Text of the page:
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Untangled Vine

An attempt to sort through all things wine. Specifically of, and about, but not limited to: Food and Wine in Toledo, Ohio. Plus the day to day musings of a Wine Distributor...
 

Good Eats

I can’t stand Bobby Flay (I’ve always wanted to say that, I mean really, how many variations of Mango, Papaya, Jalapeno, Pork Loin Teriyaki Skewers can you really make?). And like most “Celebrity Chefs” Flay never explains “Why”. Like many of his brethren, Flay spews out recipes that don’t allow for deviation, or explanation of techniques, or tools. The “Why” is the most important question that never gets answered. It is assumed that if we understand the “Why”, the rest of the cooking puzzle instantly becomes less mysterious. I have never had any formal training, but I have sat through an inordinate amount of cooking classes, I have asked annoyed chefs of every nationality a thousand questions, but nothing, and I mean nothing, has satiated my cooking curiosity like Alton Brown and Good Eats.
The show: Good Eats. Sure, you’ve probably seen it on the channel guide, maybe you even watched it for a few moments, only to wonder what this guy is doing in a grocery store riding in a shopping cart. It’s a very goofy show. Maybe I should start from the beginning. Alton Brown is a Film Guy. He spent many years in Hollywood, directing all sorts of stuff. Eventually, he became disenfranchised with a) Hollywood, b) cooking shows. He and his wife up and moved to Vermont to go to Culinary School to do something about it. After graduating, he started his show, Good Eats. With a serious goal: To teach people how to cook without relying on recipes.
Each episode of Good Eats is wrought with cultural references the likes of which haven’t been seen since Dennis Miller went to the Dark Side. So it is entertaining, for people with a certain sense of humor. But the format is so insanely common-sensical, it’s a wonder Food TV survived as long as they did before Brown came around. The premise is very simple; Alton tackles a specific topic. Then he guides you through the “Great American Mega-Mart” to show how to shop for the topic. Then he talks about different preparations, and invariably ends up at a “Bed, Bath and Beyond” or similar store, talking about equipment. The right knife, toaster, blender, egg-slicer, spatula, etc is of paramount importance, with absolutely no deference to brand or aesthetic. Functionality, ease of use, and value are the prerequisites for any item. To reinforce his opinions, he often brings in a wide array of experts from his local neighborhood Fish-Monger, to Nutritional Anthropologists, to Food Scientists, For visual aids, he uses a standard mix of styrofoam balls, garden hoses and finger puppets, which further help to explain the science behind the way we cook. All to answer that allusive question, “Why?”. And yet, each episode is just 30 minutes long.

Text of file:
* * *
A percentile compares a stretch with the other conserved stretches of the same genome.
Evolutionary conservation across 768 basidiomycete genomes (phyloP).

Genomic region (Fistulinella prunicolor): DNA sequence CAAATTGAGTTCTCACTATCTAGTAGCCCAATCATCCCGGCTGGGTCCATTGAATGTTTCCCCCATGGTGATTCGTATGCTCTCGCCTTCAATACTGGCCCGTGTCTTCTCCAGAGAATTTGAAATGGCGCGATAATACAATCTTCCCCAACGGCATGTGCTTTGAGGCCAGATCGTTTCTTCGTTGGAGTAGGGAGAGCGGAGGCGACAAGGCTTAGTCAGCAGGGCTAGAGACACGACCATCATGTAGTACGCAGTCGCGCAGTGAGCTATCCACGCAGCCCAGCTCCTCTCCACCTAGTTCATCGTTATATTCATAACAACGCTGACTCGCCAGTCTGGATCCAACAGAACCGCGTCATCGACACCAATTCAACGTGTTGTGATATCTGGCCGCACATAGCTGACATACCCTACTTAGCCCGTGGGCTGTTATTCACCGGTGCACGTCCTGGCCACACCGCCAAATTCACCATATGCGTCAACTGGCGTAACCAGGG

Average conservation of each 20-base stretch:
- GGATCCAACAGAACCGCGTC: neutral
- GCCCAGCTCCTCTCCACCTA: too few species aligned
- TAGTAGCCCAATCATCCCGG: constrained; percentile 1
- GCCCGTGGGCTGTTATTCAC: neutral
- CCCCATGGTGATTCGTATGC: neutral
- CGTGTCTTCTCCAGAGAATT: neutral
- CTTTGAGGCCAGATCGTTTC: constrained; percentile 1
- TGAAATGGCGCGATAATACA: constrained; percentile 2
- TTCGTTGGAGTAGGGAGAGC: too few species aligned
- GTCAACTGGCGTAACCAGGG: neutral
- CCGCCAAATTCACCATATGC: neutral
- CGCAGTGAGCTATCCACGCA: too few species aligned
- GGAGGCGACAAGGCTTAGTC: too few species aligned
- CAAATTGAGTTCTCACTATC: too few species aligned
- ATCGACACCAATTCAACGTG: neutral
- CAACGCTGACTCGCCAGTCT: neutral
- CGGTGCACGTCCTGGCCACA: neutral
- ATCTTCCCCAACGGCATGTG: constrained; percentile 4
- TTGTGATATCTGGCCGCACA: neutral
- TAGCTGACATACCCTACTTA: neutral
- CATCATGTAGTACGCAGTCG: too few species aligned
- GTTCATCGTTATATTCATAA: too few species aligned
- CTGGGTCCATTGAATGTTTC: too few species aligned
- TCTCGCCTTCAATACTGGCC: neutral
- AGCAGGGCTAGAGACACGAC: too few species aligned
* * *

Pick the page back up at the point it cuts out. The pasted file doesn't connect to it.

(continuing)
Check your listings for Good Eats, times may change, but it usually air Monday-Friday at 7pm, 10pm, and 10:30pm. I just TiVo it, and watch it whenever I am in the mood. I even watch episodes that I’ve already seen repeatedly. Aside from The Simpsons and Seinfeld, nothing holds up to repeated viewings better than Good Eats. It simply re-affirms, and re-ingrains what you have already learned.
His, is the most noble of pursuits, to teach. And while entertaining and silly, Alton Brown has greatly improved my quality of life. He has taught me how to do something that I thought I already knew how to do, cook. And now, I’m a pretty good cook. I still make plenty of mistakes, and I need to practice some techniques, but, if I fail, I always know why. Cooking should be like playing music or painting, not like assembling a swing set. Alton Brown gives you the tools to make cooking a form of art.
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At 12:30 AM, Anonymous Dave Yates said...

One of the best TV shows ever produced ! I have been an avid follower of "Good Eats" since Alton had the white countertops and the funky Atlanta backyard always covered with mulch. I'm lucky we don't have a Bed, Bath, and Beyond in Santa Barbara or I would probably own all the gadgets that Alton uses. (I still need a pair of those cool silicon hot mits...) You throw someone a receipe and he can eat for a day. Teach someone how to cook and why ingredients work together and they can feed themselves for a lifetime.    



At 3:10 PM, Blogger Lisa Renee said...

I'm an Alton Brown fan too, I agree he has one of the best shows out there not only because of the way he does the show but the fact that he actually makes things alot of us would eat at home and can actually make at home.

Having children who seem to want to create a rut of the same old dinners night after night, he even has inspired them to try new things that I alone would not have a chance in getting them to try.    



At 10:08 PM, Blogger Ryan M Scott said...

I like his show too. It's always fun to watch, and for a fun thirty minutes it really seems to take a long time, he really has a winning formula.    



At 1:18 PM, Blogger Jathan said...

Great take on some Food Network personalities. Bobby Flay drives me crazy as well. He comes across as a know it all, but behind the facade it's easy to tell he is making up for something. Sure he's a good cook, and has his own shows, but I don't like watching him.

Alton on the other hand is a favorite of many. Someone who knows a ton about food yet doesn't come across in a demeaning manor. Your comments just reinforce the fact that I have to get a Tivo. :o)    



At 1:20 PM, Blogger jenna said...

This comment has been removed by a blog administrator.    



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